Among my sustainability emails today is a message from the Energy Action Coalition ("the hub of the youth climate movement") encouraging people to "scare big oil" this Halloween by organizing Trick or Vote events. I'd never heard of Trick or Vote before. Apparently you go around in a group knocking on doors like you would as a trick-or-treater, but in addition to begging for candy, you're asking people to vote on November 2. A brilliant idea! Halloween is the only day of the year in which door-to-door solicitation is socially smiled upon. I suppose my family exploited Halloween from inside our home when we included Christian tracts with the candy we gave out. And now the youth climate movement has figured out a way to exploit it as well. Check out their costume ideas here. What other door-to-door pitches are possible on All Hallow's Eve?

From Diversity to Sustainability: How Campus Ideology is Born

Peter Wood

Sustainability, like diversity, subtracts from the better purposes of higher education.

Thoughts on Campus Bottled Water Bans

Ashley Thorne

Scott Carlson, a blog author for the Chronicle of Higher Education, has a dogmatic article on college bottled-water bans. Here's the comment I posted on it:

I wrote about the anti-bottled water movement a couple years ago here. It's amazing to me that universities are taking away students' rights to purchase something (very healthy and wholesome) that they are willing to purchase. Yes, tap water is free, and wherever it is clean enough to drink it's a good idea to take advantage of that and save money. But if people want to pay for water, they shouldn't be banned from doing so. The anti-bottled water movement is part of sustainability's "change daily habits" strategy. Sustainability advocates seek to change our attitudes, values, and behavior, so they enact policies that train people to make small, daily adjustments by increments, until we've made it the basis for our moral compass. The campus "trayless dining" movement is also part of this strategy.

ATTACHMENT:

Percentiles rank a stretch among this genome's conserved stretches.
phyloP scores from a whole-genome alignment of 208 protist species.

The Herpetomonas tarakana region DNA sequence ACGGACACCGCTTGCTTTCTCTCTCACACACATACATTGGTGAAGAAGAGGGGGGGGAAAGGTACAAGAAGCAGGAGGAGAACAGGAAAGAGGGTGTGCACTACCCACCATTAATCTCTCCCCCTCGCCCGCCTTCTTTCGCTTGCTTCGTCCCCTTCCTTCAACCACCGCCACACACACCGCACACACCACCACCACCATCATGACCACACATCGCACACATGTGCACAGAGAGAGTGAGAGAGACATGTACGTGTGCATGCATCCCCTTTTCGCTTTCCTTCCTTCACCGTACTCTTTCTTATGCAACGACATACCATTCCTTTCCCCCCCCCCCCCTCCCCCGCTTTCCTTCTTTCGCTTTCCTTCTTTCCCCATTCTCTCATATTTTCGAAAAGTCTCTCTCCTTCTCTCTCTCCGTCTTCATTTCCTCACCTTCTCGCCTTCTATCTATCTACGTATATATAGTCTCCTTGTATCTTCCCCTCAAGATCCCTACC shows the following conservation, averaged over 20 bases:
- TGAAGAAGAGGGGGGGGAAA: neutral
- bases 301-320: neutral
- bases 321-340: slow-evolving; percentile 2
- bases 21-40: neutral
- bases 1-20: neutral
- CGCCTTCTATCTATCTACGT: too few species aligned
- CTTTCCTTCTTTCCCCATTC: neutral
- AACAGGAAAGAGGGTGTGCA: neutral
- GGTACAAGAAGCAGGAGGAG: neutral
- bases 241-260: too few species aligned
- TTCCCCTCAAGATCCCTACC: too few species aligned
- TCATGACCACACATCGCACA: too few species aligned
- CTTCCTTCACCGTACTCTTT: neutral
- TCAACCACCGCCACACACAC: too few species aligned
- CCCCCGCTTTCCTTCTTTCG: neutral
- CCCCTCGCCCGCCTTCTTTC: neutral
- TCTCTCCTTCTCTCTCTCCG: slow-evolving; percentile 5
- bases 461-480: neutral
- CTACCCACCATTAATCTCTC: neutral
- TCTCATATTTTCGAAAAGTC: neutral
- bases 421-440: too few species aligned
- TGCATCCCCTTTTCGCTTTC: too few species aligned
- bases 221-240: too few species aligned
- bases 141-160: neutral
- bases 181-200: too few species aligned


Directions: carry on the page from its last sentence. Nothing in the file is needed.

This recent race to ban bottled water strikes me as inimical to freedom. It could also turn out to be one of those bans that make the embargoed item even more alluring. There may soon be black market bottled water sales in dark corners of college campuses. Be on the watch for guilty-looking students hiding Evians in their backpacks until they can sneak sips back in their dorm rooms.

Mandatory Rape Lecture for Male Freshmen at Hamilton College

Ashley Thorne

Male freshmen will be instructed tonight by "a national leader in social justice and sustainability education."

Sustainability News: September 2010

Ashley Thorne

Is sustainability just a fad? Or has it become ingrained in our culture? Take a look at these 14 recent articles on sustainability in higher education and judge for yourself.

State of the Campus at UNC-Greensboro: Politically Correct Pandering

Ashley Thorne

Today NAS received a copy of this speech by UNC-Greensboro Chancellor Linda P. Brady.  The speech was given on August 18, 2010 as a "State of the Campus" address. Brady bows to politically correct idols in a fashion typical at today's colleges and universities: Diversity

  • The University has launched a search for a new Chief Diversity Officer and Associate Vice Chancellor for Equity, Diversity and Inclusion [Quite a title!]
  • Chancellor Brady is “especially proud of the hard work of faculty search and promotion and tenure committees, reflected in the growing number of women faculty and ethnic minority faculty in the junior ranks” [Are there gender and ethnicity quotas for faculty members?]
  • According to a report by The Education Trust, “On average, 56 percent of African American students at UNCG graduate in six years, compared with 51 percent of white students. To quote from the report, ‘Clearly, when colleges focus on student success, all students benefit greatly – particularly students of color.’” [Does UNCG have programs to help white students graduate too?]


  • Sustainability “remains a core value at UNCG” [A core value that competes with the real business of education]